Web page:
In higher education, when Wi-Fi isn’t working as expected, an institution’s support lines light up and social media feeds are filled with complaints. Problems can escalate quickly, leaving universities and colleges scrambling to find a fix.
But figuring out why your campus Wi-Fi is slow, or not working at all, isn’t always easy.
“A lot of institutions simply don’t know what the cause is and they spend a lot of time trying to diagnose and troubleshoot, which is a very difficult thing,” explains James Wiley, analyst for Eduventures.
But as CIOs and experts will tell you, understanding the common reasons for Wi-Fi problems can help higher-education institutions fix problems quickly and future-proof their wireless networks — keeping connection problems (and student complaints) at bay.
1. You Need to Update Access Point Technology and Density
The proliferation of Wi-Fi-enabled devices on campus continues to grow, especially in residence spaces where students have cell phones, tablets, laptops, Wi-Fi-enabled TVs and gaming consoles.
If you don’t have enough access points, or the ones you have are more than three years old, you likely don’t have the capacity to handle the demands of all these devices.
Mur Muchane, CIO at Wake Forest University in North Carolina, says replacing outdated access points and increasing the density of access points can help.
Last summer, Wake Forest replaced 800 access points in campus residences with 2,500 next-generation APs, dramatically increasing density and improving Wi-Fi performance.
Muchane says, in an informal student survey taken after the project, students had overwhelmingly positive comments about Wi-Fi accessibility.
“It was a big institutional investment, but we recognize that that’s where all of this is headed,” says Muchane.
2. Ghost Applications and Devices Are Clogging Up Wi-Fi
Keeping track of everything that’s using your Wi-Fi network and planning accordingly is no easy feat — especially when you aren’t aware of ghost applications and ghost devices that may be using your network.
Ghost applications and devices clogging up campus Wi-Fi can include:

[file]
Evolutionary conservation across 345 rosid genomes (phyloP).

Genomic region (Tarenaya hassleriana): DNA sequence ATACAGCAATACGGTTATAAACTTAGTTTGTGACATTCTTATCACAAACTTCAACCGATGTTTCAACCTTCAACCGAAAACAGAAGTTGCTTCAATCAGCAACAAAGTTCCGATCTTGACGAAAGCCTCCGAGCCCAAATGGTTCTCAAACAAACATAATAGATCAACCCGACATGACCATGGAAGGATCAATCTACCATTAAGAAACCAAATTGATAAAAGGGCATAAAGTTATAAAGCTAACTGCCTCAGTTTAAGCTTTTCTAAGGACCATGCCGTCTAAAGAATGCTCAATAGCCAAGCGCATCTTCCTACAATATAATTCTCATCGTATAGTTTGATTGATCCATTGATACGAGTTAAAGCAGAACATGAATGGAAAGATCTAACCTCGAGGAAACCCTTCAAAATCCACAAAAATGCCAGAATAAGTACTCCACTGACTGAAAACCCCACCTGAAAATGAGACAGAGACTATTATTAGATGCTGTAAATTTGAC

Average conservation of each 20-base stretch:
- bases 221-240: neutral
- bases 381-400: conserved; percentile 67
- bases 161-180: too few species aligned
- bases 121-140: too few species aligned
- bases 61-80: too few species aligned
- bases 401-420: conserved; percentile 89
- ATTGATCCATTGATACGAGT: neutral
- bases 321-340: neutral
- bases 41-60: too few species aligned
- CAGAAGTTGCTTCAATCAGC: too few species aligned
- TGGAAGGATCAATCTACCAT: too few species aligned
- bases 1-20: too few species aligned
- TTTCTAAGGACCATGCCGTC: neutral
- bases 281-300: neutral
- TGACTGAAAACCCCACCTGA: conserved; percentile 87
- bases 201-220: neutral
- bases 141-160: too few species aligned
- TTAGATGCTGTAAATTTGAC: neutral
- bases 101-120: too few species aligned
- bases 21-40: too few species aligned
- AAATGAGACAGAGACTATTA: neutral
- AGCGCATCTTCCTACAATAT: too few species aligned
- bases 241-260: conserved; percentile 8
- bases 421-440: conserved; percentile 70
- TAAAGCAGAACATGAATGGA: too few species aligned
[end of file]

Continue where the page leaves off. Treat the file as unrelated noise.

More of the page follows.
- Student-created servers
- Rogue programs installed by staff and faculty without IT approval
- Wi-Fi-enabled Internet of Things devices, like door monitors, etc.
Wiley says wireless surveys, also known as RF site surveys, along with Wi-Fi monitoring tools and services can help you detect ghost devices and applications.
Mark Henderson, CIO of the University of Illinois at Urbana-Champaign, has worked with his team to update 6 million square feet of wireless coverage on the campus over the past three years. He says monitoring may be expensive, but it makes understanding the health of your wireless network infinitely easier.
“Because of all the extensive monitoring we do, we’re able to understand the health of various aspects of the wireless networks … and we can do something proactively instead of waiting for our faculty, staff and students to be the proverbial canary in the coal mine.”
3. Your Bandwidth Needs a Boost
At the University of Richmond in Virginia, a project to upgrade campus Wi-Fi started with boosting bandwidth.
“Wireless eventually rides on your wired connection, so we want to make sure we update our cable plan throughout the institution as well,” explains university CIO Keith McIntosh.
“We make sure we renovate and upgrade the cable. After that we go back and update the Wi-Fi access points,” explains McIntosh.
Muchane agrees that making sure your bandwidth is sufficient is essential to the health of your Wi-Fi network. He says Wake Forest has a 10 gigabit connection, which means even during peak hours when plenty of students are streaming Netflix. “All that infrastructure has to connect with campus bandwidth, so you have to be sized right from the size of your pipe to the internet,” explains Muchane.